The schedule for the next few days is being shaped by my impending travels, to the Sunshine Coast on Thursday 23 August to present at Consilium, on Sunday 26 August to San Francisco to cover VMworld, and back to Sydney by Wednesday 5 September to present at ACCAN’s national conference.
So between now and Thursday lunchtime I have to write two presentations and finalise two episodes of the Patch Monday podcast, as well as wrap up some other bits and pieces of writing. And get a haircut. And buy some new clothes.
At this stage I plan to be in Wentworth Falls until Wednesday morning, then hit Sydney that afternoon for the opening of the Samsung Experience Store (indeed) and an overnight stay before the real travels begin.
[Photo: The Blue Mountains Hotel, in Lawson, photographed on 13 August 2012 from a passing train.]
My week from Monday 2 to Sunday 8 July 2012 started in the cold and rain of winter, but ended on a brighter note.
That simple sentence suppresses vast amounts of depressing detail that you simply don’t need to know about.
- Patch Monday episode 144, “Hands off our packets, it’s the law”. Geoff Huston, chief scientist at APNIC and the guy who more or less connected Australia’s universities to the internet, reckons that Telstra handing over web browsing logs to an external organisation is something that should be investigated by law enforcement. I posted the background earlier.
- Cashing in on Kaching, Technology Spectator, 6 July 2012. All about Commonwealth Bank’s mobile banking strategy, in an article twice the length of anything I’ve written previously for this masthead.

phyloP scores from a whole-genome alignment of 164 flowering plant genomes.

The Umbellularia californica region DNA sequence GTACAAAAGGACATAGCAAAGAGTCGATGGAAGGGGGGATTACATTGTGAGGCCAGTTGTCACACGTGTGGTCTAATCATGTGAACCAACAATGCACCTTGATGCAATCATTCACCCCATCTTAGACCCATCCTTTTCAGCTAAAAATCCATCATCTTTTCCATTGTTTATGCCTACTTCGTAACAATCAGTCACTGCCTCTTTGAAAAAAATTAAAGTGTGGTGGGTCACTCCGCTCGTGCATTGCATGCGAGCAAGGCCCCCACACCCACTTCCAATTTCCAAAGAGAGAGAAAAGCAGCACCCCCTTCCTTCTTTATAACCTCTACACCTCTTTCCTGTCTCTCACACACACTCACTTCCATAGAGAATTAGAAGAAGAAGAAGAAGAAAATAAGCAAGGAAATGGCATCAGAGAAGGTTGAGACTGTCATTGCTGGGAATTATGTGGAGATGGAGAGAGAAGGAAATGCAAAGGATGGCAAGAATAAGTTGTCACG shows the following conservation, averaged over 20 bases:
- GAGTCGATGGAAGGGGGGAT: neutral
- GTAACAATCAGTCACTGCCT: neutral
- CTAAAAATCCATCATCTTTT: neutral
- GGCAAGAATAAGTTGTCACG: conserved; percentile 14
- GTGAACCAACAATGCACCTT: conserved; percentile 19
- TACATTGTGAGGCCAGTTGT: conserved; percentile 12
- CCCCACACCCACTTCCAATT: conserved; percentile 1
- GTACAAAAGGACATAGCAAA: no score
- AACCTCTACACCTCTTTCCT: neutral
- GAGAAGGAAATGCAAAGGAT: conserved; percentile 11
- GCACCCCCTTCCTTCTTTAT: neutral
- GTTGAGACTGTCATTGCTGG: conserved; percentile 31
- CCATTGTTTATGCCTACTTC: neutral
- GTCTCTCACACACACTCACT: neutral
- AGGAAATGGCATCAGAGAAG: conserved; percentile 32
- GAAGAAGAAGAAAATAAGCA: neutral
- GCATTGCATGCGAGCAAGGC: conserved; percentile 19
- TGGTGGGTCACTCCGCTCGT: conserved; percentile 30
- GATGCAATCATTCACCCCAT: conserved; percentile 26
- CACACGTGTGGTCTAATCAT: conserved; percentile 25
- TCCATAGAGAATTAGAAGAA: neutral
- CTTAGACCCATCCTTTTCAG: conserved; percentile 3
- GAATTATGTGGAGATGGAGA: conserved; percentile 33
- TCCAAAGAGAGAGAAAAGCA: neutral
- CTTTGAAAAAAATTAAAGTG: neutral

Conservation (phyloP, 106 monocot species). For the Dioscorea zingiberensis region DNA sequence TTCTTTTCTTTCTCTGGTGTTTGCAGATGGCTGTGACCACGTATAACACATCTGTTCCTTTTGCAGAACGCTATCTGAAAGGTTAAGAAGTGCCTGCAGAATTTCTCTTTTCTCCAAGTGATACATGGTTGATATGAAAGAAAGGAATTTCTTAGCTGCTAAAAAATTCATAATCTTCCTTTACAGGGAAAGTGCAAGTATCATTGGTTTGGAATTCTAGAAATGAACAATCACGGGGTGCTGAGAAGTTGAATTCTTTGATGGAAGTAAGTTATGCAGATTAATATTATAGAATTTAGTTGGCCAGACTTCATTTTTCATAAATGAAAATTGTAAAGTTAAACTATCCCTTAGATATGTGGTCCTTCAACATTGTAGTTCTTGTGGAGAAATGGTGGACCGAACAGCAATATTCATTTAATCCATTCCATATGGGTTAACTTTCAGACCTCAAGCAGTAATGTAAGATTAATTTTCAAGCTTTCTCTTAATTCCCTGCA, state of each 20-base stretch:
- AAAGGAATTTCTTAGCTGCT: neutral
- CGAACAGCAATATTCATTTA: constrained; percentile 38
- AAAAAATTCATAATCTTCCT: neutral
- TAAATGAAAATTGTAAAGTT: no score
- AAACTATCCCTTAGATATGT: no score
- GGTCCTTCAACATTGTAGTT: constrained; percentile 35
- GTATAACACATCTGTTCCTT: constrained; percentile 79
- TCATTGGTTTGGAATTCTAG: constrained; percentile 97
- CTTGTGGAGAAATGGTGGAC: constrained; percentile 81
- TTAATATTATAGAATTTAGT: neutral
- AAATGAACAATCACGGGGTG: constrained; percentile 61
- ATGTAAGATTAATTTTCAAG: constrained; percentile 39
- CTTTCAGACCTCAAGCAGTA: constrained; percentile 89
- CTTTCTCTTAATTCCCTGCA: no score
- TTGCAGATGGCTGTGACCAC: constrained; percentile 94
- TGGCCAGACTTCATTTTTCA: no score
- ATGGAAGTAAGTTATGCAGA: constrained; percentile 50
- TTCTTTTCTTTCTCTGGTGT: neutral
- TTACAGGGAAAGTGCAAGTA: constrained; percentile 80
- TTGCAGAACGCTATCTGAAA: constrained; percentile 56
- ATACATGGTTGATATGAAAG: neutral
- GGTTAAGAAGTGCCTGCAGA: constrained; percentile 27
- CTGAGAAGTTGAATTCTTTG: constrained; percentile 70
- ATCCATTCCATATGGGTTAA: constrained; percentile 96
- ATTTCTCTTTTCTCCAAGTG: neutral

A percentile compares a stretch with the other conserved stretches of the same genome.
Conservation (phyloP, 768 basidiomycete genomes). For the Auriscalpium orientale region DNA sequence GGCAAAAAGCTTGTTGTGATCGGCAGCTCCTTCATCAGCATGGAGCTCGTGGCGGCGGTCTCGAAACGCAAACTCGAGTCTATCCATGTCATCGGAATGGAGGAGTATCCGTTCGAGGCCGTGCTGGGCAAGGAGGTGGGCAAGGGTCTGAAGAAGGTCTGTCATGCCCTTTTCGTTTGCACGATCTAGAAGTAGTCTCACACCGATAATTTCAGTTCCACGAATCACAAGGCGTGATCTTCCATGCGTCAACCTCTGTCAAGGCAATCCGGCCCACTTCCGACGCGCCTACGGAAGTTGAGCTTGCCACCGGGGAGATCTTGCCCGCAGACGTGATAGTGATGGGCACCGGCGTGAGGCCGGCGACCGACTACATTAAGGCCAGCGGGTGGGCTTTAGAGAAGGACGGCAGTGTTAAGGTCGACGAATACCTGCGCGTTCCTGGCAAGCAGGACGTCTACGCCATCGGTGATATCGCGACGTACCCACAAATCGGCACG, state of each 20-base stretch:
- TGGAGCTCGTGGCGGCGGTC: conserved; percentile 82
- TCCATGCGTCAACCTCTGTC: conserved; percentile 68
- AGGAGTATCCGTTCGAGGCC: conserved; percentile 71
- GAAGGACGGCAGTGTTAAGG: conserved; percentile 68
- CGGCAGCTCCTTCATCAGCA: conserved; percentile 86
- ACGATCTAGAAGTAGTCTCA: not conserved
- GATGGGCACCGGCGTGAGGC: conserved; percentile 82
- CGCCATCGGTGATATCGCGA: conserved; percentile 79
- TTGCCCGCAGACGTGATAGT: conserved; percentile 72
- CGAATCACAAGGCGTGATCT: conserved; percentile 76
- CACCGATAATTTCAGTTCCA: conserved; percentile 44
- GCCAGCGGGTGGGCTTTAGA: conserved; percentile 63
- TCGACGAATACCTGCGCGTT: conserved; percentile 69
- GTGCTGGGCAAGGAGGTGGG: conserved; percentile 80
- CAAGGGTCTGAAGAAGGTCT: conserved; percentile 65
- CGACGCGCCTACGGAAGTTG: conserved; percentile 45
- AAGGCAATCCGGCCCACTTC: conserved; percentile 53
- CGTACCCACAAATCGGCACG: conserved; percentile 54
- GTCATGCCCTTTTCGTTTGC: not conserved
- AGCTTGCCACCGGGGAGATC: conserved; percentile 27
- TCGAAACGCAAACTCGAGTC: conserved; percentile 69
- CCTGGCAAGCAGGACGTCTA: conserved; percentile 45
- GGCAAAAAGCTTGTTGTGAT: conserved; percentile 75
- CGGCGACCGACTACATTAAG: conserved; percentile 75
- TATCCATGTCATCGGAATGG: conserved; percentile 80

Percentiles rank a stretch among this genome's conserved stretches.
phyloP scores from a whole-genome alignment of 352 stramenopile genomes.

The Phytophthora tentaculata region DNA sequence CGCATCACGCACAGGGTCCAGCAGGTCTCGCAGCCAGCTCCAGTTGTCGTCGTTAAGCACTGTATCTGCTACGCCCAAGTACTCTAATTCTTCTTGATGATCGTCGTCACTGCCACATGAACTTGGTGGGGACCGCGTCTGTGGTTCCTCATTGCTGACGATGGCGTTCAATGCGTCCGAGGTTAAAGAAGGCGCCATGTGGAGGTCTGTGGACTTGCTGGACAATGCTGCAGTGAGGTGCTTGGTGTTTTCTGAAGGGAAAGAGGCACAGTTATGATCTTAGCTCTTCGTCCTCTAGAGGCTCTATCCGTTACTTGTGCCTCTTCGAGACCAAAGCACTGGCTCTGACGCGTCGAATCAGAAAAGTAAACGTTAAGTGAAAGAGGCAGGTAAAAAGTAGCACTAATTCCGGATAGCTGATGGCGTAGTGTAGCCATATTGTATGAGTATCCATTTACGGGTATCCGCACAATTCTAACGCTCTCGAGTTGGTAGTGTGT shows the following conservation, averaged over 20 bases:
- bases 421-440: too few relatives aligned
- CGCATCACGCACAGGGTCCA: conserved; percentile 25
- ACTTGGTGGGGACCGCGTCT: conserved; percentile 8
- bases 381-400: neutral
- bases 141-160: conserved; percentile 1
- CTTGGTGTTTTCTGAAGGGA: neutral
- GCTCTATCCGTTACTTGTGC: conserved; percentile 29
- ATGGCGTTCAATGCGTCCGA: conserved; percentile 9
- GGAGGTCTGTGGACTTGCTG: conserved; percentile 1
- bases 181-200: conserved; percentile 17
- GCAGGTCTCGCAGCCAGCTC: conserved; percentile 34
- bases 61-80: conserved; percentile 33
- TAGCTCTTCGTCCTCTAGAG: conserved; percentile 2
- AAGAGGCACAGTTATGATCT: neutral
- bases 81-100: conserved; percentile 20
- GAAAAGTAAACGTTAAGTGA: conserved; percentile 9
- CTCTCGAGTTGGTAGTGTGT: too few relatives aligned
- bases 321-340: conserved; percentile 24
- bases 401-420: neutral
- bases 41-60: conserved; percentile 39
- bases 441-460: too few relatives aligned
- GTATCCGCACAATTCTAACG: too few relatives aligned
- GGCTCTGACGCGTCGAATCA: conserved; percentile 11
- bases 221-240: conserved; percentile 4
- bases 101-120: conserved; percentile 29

- On Thursday I spoke about the Telstra thing and other mobile data privacy issues on the Twisted Wire podcast, Is your phone watching you?
- On Thursday the Commonwealth Bank briefed the media about their new Kaching for Android app and their mobile strategy generally, and that happened over food and wine at Sydney’s Flying Fish Restaurant on their tab.
The Week Ahead
So it’s the second week of the school holidays, so Bunjaree Cottages is still booked out, so I’m still lurking in a SEKRIT location in Sydney. Until Sunday lunchtime, probably.
On Tuesday Symantec is holding its Next@Norton media briefing as “an indulgent High Tea” from 0930 to 1200, presumably oblivious to the fact that high tea is an early evening meal for labourers and children. I’ll probably write it up for CSO Online.
On Thursday afternoon I’m interviewing futurist Mark Pesce about the themes being discussed in the blog-cum-book he’s writing with Robert Tercek, The Next Billion Seconds. That’ll be the following week’s Patch Monday podcast, unless some news cycle event bumps it.
There’s other writing tasks to interleave with that, as well as some work on the last remaining web management client on my books.
I might take the afternoon off on Friday.
Most of my day-to-day observations are on my high-volume Twitter stream, and random photos and other observations turn up on my Posterous stream (or they used to before my phone camera got a bit too scratched up) and via Instagram. The photos also appear on Flickr, where I eventually add geolocation data and tags. Yes, I should probably update this stock paragraph to match the current reality.
[Photo: Sydney, Two-masted City, being a view of Sydney Tower and the mast of an unidentified ship over the roof of Jones Bay Wharf, Pyrmont, on 5 July 2012.]
So this is a bit weird. Just as someone on Twitter asked whether I was hanging out at Hellfire Club, the robot @hyper_mpesce mentioned it too. WTF?
I’m not sure who @fivewalls is, but he asked: “You’re not hanging out at hellfire again are you?” That’s the column on the right, people who mention me or direct their conversation towards me.
@hyper_mpesce, which is a robot that repeats things Mark Pesce says, rearranging and making everything hyper, said: “hyper-If hyper-you hyper-even hyper-if hyper-you hyper-read hyper-the hyper-Hellfire hyper-Club. hyper-” hyper-#DISCONNECT.” As one would. That’s the column on the left, which is everyone I follow.
I can think of no explanation for this coincidence.